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from Breakingviews:

Private equity discord is best collusion defense

By Jeffrey Goldfarb

The author is a Reuters Breakingviews columnist. The opinions expressed are his own.

Even when it might help them, private equity firms can’t seem to cooperate. Blackstone Group, KKR and TPG are now willing to pay a combined $325 million to resolve allegations that they colluded to limit prices on deals. Three other firms previously settled for less. Carlyle Group is still holding out. Legally speaking, there’s safety in numbers. Yet the buyout shops can’t even agree on how to resolve the case.

Despite some unhelpful emails and other evidence uncovered by the suing shareholders of private equity takeover targets, the defendants seemed like pretty bad candidates for conspirators. The lawsuit gave attention to some mega-debacles, including the $43 billion acquisition of TXU, which is now the bankrupt Energy Future Holdings. It is hard to see how shareholders that sold to KKR, TPG and Goldman Sachs seven years ago might have been short-changed.

While excessive fraternizing during company auctions would be foolish – and potentially illegal – groupthink in court makes more sense. There’s safety, and greater clout, in numbers when negotiating with aggrieved investors. That hasn’t happened, though. In June, Bain Capital agreed to pay $54 million and Goldman $67 million. In July, Silver Lake proffered about $30 million. After claiming to produce 5.5 million pages of documents and having 14 executives deposed, Blackstone, KKR and TPG are tendering considerably more. None admit wrongdoing.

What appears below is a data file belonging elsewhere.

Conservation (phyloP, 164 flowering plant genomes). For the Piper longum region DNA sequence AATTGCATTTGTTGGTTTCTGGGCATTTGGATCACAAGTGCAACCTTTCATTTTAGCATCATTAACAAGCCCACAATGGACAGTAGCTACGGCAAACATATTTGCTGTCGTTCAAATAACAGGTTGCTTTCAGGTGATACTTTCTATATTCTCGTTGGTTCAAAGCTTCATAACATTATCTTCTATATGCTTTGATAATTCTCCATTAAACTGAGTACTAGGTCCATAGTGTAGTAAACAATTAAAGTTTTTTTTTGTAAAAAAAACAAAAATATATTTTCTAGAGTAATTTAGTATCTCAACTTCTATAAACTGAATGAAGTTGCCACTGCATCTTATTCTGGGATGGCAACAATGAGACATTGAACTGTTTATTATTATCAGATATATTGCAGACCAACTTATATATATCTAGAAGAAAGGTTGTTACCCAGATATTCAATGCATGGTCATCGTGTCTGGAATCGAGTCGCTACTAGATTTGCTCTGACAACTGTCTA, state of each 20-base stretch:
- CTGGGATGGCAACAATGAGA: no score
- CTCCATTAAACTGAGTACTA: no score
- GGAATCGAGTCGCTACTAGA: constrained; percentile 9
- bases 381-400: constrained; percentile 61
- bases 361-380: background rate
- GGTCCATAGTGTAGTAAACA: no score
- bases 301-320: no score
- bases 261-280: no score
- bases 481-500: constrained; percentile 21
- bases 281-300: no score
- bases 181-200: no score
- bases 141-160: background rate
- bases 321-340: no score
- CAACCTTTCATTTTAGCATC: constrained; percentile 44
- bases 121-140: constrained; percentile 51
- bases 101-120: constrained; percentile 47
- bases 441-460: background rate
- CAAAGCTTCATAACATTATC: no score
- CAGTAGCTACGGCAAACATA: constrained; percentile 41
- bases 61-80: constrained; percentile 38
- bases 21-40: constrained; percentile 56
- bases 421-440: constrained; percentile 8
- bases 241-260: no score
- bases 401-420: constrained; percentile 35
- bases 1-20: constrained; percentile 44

from Breakingviews:

Goldman chums return John Thain to semi-importance

By Antony Currie

The author is a Reuters Breakingviews columnist. The opinions expressed are his own.

John Thain is returning to significance with a little help from some former Goldman Sachs colleagues. Thain has been doing penance running lending minnow CIT for the past four years after serving as Merrill Lynch’s last boss. Now he’s spending $3.4 billion to buy OneWest Bank, which is owned by, among others, a gaggle of Goldman alums. The deal manages to bring CIT, and Thain, back into the club of systemically important financial institutions, if just barely.

from Alison Frankel:

Is this the inside info that triggered Goldman’s MBS ‘big short’?

It is an axiom of the financial crisis that Goldman Sachs realized before any of the other big banks that the mortgage-backed securities market was going to implode in 2007. Goldman dumped MBS and shorted the market, turning a profit in its mortgage department when every other major financial institution suffered record losses.

So what tipped Goldman to start off-loading its MBS exposure at the end of 2006? In a new brief in its securities fraud case against the bank, the Federal Housing Finance Agency has an intriguing theory.

from Breakingviews:

Medtronic-Covidien is blast from M&A advisory past

By Antony Currie

The author is a Reuters Breakingviews columnist. The opinions expressed are his own.

Investment bankers had a rude awakening over the weekend. A mega-merger like the $43 billion cash and stock tie-up Medtronic and Covidien announced on Sunday often provides a feast for a raft of advisory firms. Not this time. The two medical devices companies are only using one each.

from Breakingviews:

Morgan Stanley gets most relief from first quarter

By Antony Currie

The author is a Reuters Breakingviews columnist. The opinions expressed are his own.